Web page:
Deep Dive To 100 Feet
Twenty years ago I got PADI* certified to SCUBA** at the Do Dive In, which was a nice mom-and-pop dive shop in Peoria, Illinois. I was fifty and I knew that if I wanted the experience of diving underwater, it was now or never. I had already trained for parachute jumping, now I went for underwater diving. I got all the usual certifications (see one of my ID cards below), then I realized that while I had no plans to deep dive down to 100 feet, I should know how to handle myself and my SCUBA gear if unexpected currents swept me down deep underwater.
I met my SCUBA instructor at an abandoned stone quarry filled to the brim with a couple of decades of rain and runoff. The Do Dive In shop had arranged for access to the quarry for instruction purposes only. I was warned that independent diving at the quarry was forbidden, which was fine with me. There were no fish to speak of in that deep pit, no special underwater views, just the jagged slabs of quarried rock going straight down into the dark, and scraggly aquatic weeds growing in the remnants of crushed stone, sand, and gravel at the bottom.
As soon as we were one hundred feet down into the dark waters of the quarry, I knew that I would be doing my absolute best to get through the tests as quickly as possible because the squeeze of the water pressure at that depth was very uncomfortable. My head was squeezed, my chest was squeezed, even my arms and legs felt squeezed. I seemed to have a slight mental diminishment on that deep dive to 100 feet, and I had to fight off a persistent fear of the deepening water column as we descended. The self-preservation part of my brain kept complaining that if I lost my respirator or air tank at 100 feet underwater then swimming to the surface would be impossible. I ignored all that so that I could do the tests my instructor gave me. We were working on the quarry bottom next to a small ship that had been submerged there for instruction purposes. My instructor gestured that I could swim around in the cabin if I wanted to, but I declined as I had already swum through both a much larger submerged ship and a bus on a previous SCUBA dive. I thought the sharp edges and broken bits of the submerged wrecks, which could tear or pull off air hoses, were too risky. My instructor had me read my gauges and communicate those readings to him by hand signals. He stalled around a little, so I pestered him to give me the rest of the test. He gave me a tape measure, held one end, and gestured that I should swim out and measure the length of the ship. As I spooled it out, he dropped the tape and he would not pick it up. I thought maybe this was part of the test, so I secured the tape to one end of the ship with a rock, and swam to the other end of the ship to get its length. The tape measure was not long enough, so I just added two measurements together. My instructor was still standing where I had left him and I could not get him to respond to me when I tried to tell him how long the ship was. He was totally blanked out, just standing there in the dark water column, slowing breathing in and out with a blank stare. I pulled on his arm but he was heavily rooted in place and oblivious to me. I immediately wanted us up and out of that deep quarry full of squeezing water. I even thought momentarily of leaving him there so that I could get help, but there was no one else at the quarry, and once I was at the surface I would have no way of finding him again. So with deep regret at the risk to me, because he was much, much larger than I and if he came to in a panic he could easily overwhelm me, I held my air hoses aside, put my shoulder under his armpit, and shoved up with all my strength. He did not budge, and he did not come around to consciousness. I kept planting my feet in the shifting, sandy gravel and shoving my shoulder up into his armpit, again and again, then suddenly he startled and came to. He looked around but he did not seem to comprehend where we were or what we were doing. I got my facemask directly in front of his facemask and firmly gestured “Up, up, up.” with my thumb. He thought about it, then casually gestured “Okay.” and we began our slow assent. He was frighteningly unconcerned.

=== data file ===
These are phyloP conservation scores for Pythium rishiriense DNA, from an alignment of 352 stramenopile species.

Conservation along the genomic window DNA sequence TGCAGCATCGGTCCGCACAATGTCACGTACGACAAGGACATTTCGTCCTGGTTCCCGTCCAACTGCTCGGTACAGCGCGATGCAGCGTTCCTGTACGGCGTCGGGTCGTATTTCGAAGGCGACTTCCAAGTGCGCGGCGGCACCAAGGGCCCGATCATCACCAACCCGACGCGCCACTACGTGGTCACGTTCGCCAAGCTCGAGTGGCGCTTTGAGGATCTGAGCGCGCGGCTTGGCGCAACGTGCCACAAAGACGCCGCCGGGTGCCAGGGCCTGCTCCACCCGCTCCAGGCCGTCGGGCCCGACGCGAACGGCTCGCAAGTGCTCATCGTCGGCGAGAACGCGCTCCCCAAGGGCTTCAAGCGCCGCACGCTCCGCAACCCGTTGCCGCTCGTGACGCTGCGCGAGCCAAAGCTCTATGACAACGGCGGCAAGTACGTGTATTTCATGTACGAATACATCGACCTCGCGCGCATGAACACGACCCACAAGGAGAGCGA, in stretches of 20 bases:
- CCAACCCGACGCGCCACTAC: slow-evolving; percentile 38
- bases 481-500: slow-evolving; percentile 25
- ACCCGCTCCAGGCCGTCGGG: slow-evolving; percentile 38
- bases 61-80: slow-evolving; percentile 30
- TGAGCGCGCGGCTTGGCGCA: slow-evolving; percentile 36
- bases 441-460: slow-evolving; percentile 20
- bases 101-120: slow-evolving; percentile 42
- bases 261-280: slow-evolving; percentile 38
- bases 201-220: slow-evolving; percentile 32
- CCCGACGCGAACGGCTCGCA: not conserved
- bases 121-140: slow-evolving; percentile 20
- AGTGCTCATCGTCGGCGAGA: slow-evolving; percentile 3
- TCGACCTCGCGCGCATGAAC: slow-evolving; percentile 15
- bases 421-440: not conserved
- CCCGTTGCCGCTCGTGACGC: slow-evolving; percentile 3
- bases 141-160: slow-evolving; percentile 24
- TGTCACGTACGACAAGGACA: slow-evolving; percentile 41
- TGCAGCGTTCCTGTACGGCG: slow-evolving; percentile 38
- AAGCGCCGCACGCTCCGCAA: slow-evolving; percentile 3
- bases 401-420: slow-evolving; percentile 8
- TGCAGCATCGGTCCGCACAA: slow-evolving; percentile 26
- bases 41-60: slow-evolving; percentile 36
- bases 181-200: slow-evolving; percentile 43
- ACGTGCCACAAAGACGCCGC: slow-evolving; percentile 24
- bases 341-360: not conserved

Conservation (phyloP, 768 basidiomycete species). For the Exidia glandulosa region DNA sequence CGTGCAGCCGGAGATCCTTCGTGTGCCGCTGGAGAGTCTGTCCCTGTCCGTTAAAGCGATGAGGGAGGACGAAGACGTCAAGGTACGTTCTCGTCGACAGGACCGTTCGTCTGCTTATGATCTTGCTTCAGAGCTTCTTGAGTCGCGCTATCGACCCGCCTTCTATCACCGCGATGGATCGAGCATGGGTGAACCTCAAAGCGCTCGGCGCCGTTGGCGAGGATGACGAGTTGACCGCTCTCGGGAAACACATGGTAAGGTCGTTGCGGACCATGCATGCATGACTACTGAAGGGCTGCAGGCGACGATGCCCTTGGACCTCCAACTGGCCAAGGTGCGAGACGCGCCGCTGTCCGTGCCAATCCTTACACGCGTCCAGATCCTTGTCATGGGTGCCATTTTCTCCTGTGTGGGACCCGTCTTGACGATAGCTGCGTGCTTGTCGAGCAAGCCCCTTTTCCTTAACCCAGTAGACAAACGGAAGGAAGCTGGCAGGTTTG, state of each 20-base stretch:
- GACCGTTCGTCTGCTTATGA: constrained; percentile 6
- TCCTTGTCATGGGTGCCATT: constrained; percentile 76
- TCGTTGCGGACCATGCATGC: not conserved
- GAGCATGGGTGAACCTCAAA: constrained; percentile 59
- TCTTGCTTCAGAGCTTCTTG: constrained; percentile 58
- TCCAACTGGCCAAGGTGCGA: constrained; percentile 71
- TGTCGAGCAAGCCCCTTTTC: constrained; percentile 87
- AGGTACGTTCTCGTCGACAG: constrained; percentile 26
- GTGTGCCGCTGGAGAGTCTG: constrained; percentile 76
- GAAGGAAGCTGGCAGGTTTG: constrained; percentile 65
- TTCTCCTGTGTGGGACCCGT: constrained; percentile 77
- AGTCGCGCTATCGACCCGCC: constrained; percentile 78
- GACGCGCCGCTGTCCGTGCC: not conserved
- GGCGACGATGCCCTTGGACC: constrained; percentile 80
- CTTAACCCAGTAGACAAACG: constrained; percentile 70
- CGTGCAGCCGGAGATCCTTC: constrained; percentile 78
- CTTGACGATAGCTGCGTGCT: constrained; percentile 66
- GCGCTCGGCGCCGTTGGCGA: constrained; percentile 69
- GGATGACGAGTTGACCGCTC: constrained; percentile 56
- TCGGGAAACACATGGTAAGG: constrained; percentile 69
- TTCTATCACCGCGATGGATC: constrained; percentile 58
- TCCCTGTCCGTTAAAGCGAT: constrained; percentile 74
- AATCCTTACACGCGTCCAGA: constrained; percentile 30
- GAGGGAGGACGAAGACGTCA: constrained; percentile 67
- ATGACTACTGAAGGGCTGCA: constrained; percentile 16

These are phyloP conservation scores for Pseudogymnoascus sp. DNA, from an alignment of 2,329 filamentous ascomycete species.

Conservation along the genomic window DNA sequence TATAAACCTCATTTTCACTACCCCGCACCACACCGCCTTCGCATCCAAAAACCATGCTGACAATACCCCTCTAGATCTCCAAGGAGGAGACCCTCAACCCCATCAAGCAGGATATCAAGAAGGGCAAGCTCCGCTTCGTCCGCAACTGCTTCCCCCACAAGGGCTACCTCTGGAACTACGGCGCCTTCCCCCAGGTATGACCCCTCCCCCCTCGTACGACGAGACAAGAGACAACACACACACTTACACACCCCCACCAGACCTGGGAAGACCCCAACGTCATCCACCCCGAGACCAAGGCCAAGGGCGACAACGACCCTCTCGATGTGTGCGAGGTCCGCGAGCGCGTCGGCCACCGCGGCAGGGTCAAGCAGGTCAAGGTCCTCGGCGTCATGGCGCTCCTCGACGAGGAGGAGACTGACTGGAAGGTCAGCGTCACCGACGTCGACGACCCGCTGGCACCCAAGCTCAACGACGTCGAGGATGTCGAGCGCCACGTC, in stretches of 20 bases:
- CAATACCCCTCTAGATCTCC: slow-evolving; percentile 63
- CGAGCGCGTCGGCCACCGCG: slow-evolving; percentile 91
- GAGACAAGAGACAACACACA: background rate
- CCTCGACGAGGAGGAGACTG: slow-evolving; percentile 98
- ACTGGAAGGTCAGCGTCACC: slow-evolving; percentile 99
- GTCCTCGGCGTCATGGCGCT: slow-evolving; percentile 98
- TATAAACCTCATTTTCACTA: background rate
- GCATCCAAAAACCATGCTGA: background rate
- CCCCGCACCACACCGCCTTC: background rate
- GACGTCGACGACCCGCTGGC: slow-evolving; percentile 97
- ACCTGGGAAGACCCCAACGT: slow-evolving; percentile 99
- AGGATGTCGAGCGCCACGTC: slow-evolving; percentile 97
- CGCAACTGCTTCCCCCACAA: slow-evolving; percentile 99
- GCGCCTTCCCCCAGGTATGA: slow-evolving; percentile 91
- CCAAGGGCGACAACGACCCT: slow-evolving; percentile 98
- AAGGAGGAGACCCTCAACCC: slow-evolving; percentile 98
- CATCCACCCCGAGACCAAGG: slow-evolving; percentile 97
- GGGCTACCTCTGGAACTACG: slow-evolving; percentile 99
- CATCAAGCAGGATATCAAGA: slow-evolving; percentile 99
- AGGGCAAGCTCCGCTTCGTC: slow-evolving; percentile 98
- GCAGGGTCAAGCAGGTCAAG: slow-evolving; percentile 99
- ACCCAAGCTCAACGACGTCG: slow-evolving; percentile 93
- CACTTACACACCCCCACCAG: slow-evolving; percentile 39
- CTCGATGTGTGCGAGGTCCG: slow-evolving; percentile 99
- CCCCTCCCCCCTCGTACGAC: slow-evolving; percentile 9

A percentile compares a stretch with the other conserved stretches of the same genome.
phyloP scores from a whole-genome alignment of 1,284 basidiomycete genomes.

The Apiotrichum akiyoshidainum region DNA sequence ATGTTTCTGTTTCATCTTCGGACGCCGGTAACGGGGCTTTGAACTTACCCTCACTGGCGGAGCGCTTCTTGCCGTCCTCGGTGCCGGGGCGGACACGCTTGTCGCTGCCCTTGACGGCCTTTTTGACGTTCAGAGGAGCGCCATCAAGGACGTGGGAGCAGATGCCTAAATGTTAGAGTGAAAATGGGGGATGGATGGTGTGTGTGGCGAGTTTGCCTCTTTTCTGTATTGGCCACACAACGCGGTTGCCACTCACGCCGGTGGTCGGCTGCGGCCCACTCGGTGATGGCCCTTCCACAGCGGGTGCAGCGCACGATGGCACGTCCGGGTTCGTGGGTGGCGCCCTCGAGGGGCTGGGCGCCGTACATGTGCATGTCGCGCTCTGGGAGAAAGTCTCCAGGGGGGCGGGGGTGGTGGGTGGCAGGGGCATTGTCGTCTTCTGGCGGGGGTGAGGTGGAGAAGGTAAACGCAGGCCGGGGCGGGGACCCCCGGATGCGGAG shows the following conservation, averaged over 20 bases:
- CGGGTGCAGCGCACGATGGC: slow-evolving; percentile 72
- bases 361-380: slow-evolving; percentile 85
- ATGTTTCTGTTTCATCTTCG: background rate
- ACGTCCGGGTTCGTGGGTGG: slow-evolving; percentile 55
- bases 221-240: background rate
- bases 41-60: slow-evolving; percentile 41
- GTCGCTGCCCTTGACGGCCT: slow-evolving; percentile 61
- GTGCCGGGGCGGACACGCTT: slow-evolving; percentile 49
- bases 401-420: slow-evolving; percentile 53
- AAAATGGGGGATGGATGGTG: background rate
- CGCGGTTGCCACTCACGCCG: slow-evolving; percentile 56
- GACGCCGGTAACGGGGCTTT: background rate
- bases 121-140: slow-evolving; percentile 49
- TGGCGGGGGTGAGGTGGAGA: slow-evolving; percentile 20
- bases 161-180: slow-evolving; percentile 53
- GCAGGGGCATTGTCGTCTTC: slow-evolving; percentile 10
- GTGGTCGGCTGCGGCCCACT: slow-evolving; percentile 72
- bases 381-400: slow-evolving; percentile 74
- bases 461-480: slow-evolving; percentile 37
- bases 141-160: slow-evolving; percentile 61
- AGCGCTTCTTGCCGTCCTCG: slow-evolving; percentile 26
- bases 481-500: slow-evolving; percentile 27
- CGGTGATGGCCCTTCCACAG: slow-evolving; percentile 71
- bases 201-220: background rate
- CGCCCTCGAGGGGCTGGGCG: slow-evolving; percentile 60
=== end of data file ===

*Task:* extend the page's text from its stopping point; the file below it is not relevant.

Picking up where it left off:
I wanted to drive directly home to Bloomington as I was tired, but he asked me to stop for dinner with him in Peoria. He still did not seem quite right, so I agreed. Over dinner he told me that he had no memory of our deep dive to 100 feet. When I told him what had happened, he commented that that had happened to him once before. I firmly told him he should never risk going back down to 100 feet, as a third time might be the end of him. I do not know if he took my advise because his responses were muted, but he certified me to 100 feet.
Sometime after that I moved to the west coast and scubaed in the ocean a few times. I stopped scubaing after I realized what was in the water with me, sharks, moray eels, and other assorted fanged denizens of the deep. I did not have a lot of confidence in my diving buddies either. I valued the experiences but enough was enough.
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* PADI. Professional Association of Diving Instructors
* SCUBA. Self-Contained Underwater Breathing Apparatus
Caption: Deep Dive To 100 Feet
digital/photograph composite by Annmarie Throckmorton 2018